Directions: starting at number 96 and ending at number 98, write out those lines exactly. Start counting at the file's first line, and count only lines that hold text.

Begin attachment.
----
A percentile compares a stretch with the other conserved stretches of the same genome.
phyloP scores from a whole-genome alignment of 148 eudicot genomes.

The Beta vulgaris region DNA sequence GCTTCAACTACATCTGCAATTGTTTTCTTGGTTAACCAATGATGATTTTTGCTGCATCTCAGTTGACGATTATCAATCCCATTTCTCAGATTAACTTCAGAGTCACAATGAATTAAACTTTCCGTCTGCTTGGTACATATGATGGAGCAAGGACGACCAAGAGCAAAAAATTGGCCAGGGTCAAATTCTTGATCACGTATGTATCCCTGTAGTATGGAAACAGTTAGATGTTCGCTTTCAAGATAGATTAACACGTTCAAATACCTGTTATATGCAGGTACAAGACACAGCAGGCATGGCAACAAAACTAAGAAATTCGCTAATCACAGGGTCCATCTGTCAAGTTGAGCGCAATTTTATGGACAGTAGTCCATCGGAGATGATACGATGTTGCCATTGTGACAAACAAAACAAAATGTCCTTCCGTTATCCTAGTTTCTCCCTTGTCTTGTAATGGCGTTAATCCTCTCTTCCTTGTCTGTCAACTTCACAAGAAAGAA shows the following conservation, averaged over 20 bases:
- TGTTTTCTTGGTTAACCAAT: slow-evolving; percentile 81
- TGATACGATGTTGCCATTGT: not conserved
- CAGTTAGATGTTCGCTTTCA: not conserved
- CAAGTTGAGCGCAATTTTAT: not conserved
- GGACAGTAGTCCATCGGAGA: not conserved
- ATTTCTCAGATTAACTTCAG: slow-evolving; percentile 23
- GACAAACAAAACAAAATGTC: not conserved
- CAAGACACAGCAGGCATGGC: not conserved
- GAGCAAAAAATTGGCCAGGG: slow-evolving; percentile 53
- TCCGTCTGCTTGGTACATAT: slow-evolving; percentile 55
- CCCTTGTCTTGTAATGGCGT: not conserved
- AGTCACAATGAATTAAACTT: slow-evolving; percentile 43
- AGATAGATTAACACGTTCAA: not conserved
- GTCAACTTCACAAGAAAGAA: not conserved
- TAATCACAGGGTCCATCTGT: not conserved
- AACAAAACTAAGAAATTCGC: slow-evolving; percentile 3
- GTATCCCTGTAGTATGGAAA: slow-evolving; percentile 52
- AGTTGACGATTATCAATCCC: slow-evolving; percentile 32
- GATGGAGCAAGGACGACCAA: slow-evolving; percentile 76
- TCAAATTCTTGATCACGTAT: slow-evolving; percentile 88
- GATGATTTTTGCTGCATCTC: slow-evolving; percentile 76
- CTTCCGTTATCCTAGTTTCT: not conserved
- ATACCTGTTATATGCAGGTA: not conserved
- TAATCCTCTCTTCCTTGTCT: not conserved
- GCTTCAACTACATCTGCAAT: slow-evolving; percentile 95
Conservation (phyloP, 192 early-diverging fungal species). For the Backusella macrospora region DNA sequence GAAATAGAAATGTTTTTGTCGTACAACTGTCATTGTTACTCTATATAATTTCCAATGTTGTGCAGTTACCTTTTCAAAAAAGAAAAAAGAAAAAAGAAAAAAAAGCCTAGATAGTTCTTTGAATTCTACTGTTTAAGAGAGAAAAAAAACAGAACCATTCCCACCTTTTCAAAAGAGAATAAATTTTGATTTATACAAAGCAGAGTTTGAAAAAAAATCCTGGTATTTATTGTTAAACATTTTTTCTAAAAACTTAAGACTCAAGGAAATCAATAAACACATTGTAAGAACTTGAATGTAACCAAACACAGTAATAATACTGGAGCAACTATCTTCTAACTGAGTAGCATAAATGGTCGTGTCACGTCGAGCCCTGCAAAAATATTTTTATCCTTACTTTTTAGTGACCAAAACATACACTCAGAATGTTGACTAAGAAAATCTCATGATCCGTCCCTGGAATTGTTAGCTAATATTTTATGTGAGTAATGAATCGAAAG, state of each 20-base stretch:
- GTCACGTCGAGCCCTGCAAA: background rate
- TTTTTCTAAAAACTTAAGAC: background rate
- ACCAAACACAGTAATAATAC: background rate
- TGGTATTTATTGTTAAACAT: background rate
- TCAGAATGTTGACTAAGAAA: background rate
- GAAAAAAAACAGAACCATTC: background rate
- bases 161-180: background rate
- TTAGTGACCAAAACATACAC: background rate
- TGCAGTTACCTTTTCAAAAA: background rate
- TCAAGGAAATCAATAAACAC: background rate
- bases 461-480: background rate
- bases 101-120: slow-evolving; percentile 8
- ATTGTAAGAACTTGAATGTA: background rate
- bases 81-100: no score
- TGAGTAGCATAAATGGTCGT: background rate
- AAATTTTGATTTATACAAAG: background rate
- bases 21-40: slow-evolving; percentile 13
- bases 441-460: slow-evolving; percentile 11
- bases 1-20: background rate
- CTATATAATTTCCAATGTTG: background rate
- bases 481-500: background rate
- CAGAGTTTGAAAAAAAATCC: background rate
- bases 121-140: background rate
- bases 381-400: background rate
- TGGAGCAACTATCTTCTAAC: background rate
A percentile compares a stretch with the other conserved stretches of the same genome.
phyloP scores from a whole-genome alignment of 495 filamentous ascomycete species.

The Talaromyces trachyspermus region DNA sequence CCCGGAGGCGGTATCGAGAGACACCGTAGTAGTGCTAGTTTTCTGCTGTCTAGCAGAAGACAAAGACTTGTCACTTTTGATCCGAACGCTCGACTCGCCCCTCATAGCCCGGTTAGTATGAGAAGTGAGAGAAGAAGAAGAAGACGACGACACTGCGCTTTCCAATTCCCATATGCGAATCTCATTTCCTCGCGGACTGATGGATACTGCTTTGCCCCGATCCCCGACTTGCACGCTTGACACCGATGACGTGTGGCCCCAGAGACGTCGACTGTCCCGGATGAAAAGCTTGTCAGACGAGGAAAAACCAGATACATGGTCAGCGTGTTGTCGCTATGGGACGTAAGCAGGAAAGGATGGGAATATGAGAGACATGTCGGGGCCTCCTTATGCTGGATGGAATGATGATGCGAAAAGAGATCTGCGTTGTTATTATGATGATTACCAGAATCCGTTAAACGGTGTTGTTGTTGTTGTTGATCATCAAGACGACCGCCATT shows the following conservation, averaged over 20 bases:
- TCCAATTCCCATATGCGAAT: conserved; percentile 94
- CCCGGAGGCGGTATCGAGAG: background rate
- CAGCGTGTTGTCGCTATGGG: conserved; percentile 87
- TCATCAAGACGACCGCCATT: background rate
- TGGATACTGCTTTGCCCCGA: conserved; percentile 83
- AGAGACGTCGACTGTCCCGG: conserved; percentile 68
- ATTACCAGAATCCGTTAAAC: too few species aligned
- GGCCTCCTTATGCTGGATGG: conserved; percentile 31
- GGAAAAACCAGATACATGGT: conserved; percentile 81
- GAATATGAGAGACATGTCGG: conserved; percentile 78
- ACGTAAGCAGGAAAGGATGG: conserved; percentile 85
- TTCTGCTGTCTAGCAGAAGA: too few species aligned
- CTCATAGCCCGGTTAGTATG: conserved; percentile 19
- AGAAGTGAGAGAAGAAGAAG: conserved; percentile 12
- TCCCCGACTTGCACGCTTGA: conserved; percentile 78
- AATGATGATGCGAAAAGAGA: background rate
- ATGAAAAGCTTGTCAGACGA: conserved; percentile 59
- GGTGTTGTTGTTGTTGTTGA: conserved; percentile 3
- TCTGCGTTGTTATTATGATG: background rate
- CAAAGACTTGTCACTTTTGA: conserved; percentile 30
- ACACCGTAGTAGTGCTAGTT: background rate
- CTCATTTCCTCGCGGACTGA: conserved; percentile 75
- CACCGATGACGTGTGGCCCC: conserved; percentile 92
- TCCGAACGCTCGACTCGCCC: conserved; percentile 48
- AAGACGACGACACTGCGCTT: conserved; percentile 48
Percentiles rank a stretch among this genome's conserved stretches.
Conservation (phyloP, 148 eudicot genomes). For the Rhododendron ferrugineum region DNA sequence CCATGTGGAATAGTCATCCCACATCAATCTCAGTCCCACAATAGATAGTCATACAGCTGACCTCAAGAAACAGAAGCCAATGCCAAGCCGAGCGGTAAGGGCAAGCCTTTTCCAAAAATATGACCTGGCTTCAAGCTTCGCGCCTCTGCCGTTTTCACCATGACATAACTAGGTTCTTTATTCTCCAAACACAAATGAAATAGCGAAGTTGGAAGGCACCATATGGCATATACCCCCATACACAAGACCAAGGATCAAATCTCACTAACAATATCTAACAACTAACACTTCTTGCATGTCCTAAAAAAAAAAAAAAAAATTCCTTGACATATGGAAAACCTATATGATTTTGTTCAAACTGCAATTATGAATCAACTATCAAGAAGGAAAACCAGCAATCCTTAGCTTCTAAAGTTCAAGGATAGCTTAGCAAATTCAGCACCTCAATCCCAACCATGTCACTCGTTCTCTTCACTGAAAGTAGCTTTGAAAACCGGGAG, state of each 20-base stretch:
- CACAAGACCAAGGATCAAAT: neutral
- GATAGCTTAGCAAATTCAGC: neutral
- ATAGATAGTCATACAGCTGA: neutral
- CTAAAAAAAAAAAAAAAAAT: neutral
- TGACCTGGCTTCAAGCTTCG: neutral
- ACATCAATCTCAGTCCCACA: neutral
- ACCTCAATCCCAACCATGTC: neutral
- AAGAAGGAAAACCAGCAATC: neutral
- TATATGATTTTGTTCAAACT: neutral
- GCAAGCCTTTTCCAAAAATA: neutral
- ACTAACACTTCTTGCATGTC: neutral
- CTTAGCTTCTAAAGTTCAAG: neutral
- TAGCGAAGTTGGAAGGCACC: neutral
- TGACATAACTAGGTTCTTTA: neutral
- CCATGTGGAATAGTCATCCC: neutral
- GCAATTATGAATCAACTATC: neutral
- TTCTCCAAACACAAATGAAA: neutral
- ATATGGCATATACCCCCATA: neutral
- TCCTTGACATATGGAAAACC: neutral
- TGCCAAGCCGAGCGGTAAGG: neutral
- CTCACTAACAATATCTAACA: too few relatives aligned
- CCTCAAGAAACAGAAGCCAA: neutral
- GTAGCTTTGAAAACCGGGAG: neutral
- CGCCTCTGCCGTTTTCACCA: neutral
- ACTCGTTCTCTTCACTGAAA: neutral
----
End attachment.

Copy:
- CTTAGCTTCTAAAGTTCAAG: neutral
- TAGCGAAGTTGGAAGGCACC: neutral
- TGACATAACTAGGTTCTTTA: neutral